[autorun]
shellexecute=yourfilename.pdf
open=acrord32.exe yourfilename.pdf

If for some reason the PDF file must be in a subfolder, not the root of the CD, you can use relative paths on the shellexecute= and open= lines, like this (but the autorun.inf file must always be in the root):

shellexecute=\mysubfolder\yourfilename.pdf
shellexecute=“\my sub folder\your file name.pdf”

open=acrord32.exe \mysubfolder\yourfilename.pdf
open=acrord32.exe “\my sub folder\your file name.pdf”

On the open= line, you can suppress the Reader splash screen by using the /s switch:

open=acrord32.exe /s yourfilename.pdf

There are two optional lines you can include in autorun.inf. They are icon= and label=.

If you have a Windows icon file (.ico) that you want to display for the CD in Windows Explorer or My Computer, use this:

icon=youricon.ico

If you want a text label to appear for the CD in Windows Explorer or My Computer (but it probably won't work on Win95 or Win98), use this:

label=Your CD name

Your CD name can be anything you want, and it can have spaces without needing double quotes around it.

You can use icon= and label= together, individually, or not at all. Using all the commands, your autorun.inf would look like this:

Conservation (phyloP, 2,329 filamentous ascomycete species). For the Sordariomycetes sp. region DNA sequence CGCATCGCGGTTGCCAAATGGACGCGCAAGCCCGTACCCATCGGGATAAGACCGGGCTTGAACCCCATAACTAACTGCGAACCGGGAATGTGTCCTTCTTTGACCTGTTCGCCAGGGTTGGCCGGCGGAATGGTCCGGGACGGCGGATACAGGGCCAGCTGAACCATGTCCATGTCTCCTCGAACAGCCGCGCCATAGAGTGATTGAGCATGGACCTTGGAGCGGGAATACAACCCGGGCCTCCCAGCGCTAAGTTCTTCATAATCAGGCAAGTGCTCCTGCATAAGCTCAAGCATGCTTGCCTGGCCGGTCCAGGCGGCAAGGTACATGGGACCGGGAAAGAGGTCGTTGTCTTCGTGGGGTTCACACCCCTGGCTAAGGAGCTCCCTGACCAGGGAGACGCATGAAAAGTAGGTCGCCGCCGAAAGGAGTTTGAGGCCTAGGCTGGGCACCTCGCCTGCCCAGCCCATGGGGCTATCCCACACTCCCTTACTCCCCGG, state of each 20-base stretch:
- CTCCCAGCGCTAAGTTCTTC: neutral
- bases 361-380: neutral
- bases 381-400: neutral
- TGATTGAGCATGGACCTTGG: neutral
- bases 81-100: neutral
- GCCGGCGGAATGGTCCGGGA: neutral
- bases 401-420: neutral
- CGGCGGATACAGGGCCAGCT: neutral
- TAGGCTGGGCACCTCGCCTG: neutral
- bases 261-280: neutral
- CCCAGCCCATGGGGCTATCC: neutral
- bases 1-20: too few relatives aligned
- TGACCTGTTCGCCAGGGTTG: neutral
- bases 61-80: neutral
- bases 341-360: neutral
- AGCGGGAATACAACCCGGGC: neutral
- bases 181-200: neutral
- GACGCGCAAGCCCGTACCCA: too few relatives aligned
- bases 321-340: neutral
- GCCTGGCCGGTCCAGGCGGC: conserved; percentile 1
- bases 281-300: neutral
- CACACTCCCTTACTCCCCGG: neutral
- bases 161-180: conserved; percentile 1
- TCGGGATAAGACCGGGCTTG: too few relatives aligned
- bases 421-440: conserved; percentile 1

[autorun]
shellexecute=yourfilename.pdf
open=acrord32.exe /s yourfilename.pdf
icon=youricon.ico
label=Your CD name

Good luck…

Gus Winterbottom's picture

I knew I shouldn't have gotten out of bed while my O2 sat was low. The open=acrord32.exe line doesn't work on Win9x. What it does is try to open the Reader from the CD, but of course the executable isn't there. The good news is that the buttons in the PDF file worked in Reader version 4.1.

Without the open= line, your autorun.inf would be:

[autorun]
shellexecute=yourfilename.pdf

or:

[autorun]
shellexecute=yourfilename.pdf
icon=youricon.ico

or:

[autorun]
shellexecute=yourfilename.pdf
icon=youricon.ico
label=Your CD name

It is possible to put the Reader on the CD, but the files you need vary depend on which version of the Reader you want to use, and I'm not sure that Adobe approves. The best way to open the PDF file in Win9x is to use a small freeware launcher program. Rather than bore everyone with the details of that, though, I'll wait and see if you post here saying you do need to cover Windows 95 and 98.

talgoretsky's picture

Thank you, Gus. You are a font of knowledge.

Syndicate content Syndicate content